Yes, the report lifted the longstanding advice to limit cholesterol in foods. That boils down to dropping advice to limit egg yolks. Liver is high in cholesterol, but rarely eaten. Shrimp is high in cholesterol, but so low in saturated fat — the prime driver of high blood cholesterol — that its cholesterol hardly matters.

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TIME

The sun is the biggest culprit in causing skin cancer, but there’s a beverage that may thwart it some


You may grab a cup (or two) of coffee every morning to help you wake up and face the day, but you may also be doing your skin a favor. Researchers in a new paper released January 20 say that coffee can protect against melanoma, the deadliest form of skin cancer.


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Los Angeles Times

Drink up, coffee lovers: Neurologists say a healthy appetite for coffee may reduce your risk of developing multiple sclerosis.

We’re not talking a cup or two of joe in the morning. Even a triple espresso might not be enough to register a difference.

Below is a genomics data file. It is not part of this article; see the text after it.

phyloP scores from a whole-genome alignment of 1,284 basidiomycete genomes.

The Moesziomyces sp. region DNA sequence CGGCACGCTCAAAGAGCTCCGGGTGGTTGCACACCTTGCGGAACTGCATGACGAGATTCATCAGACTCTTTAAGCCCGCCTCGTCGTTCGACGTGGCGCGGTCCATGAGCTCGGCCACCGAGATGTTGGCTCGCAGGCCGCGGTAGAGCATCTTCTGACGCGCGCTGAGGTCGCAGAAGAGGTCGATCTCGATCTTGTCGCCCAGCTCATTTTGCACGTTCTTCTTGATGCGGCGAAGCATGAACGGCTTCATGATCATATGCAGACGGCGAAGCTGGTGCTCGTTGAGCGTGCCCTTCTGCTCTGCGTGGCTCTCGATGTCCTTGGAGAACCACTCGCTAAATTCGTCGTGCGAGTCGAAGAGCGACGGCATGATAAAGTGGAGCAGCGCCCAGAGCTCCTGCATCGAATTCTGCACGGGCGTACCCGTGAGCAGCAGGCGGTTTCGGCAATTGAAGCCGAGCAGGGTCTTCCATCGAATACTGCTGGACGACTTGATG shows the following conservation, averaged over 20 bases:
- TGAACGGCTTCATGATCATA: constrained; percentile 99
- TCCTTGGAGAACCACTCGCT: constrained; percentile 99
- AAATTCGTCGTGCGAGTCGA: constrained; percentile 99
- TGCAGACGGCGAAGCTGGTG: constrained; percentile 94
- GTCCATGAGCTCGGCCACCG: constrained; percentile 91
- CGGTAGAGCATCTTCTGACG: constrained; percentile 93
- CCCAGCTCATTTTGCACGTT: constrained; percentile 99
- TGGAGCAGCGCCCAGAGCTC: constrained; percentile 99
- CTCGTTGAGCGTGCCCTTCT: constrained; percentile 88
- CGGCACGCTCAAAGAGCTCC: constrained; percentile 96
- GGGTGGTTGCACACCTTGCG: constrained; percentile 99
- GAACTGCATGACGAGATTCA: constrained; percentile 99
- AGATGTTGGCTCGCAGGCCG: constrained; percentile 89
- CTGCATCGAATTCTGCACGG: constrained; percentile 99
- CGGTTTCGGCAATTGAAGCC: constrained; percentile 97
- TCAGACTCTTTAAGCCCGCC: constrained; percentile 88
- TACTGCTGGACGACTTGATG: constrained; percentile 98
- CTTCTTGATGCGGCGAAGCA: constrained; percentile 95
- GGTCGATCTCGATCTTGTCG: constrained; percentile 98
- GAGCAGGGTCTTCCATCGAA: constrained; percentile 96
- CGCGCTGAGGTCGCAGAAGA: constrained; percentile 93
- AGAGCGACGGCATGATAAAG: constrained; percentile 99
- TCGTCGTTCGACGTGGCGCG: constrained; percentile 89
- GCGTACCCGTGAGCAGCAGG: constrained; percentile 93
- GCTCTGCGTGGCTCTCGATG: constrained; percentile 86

In a new study, researchers found that Americans who downed at least four cups of coffee per day were one-third less likely to develop multiple sclerosis than their counterparts who drank no coffee at all. They also found that Swedish adults who guzzled at least six cups of coffee each day were also one-third less likely to get MS.

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TIME

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TIME

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Statins can lower cholesterol and even tamp down inflammation to keep the risk of heart disease down. But these commonly prescribed drugs may increase the risk of diabetes, and by a considerable amount

drugs that are among most prescribed drugs in America. In a study published in Diabetologia, scientists from Finland found that men prescribed statins to lower their cholesterol had a 46% greater chance of developing diabetes after six years compared to those who weren’t taking the drug. Doctors may have to weigh a serious potential risk before prescribing statins, the cholesterol-lowering What’s more, the statins seemed to make people more resistant to the effects of insulin—which breaks down sugar—and to secrete less insulin. The impact on insulin seemed to be greatest among those who started out with the lowest, and closest to normal, levels of blood glucose. And the higher the dose of the statin, and the longer the patients took them, the greater their risk of diabetes.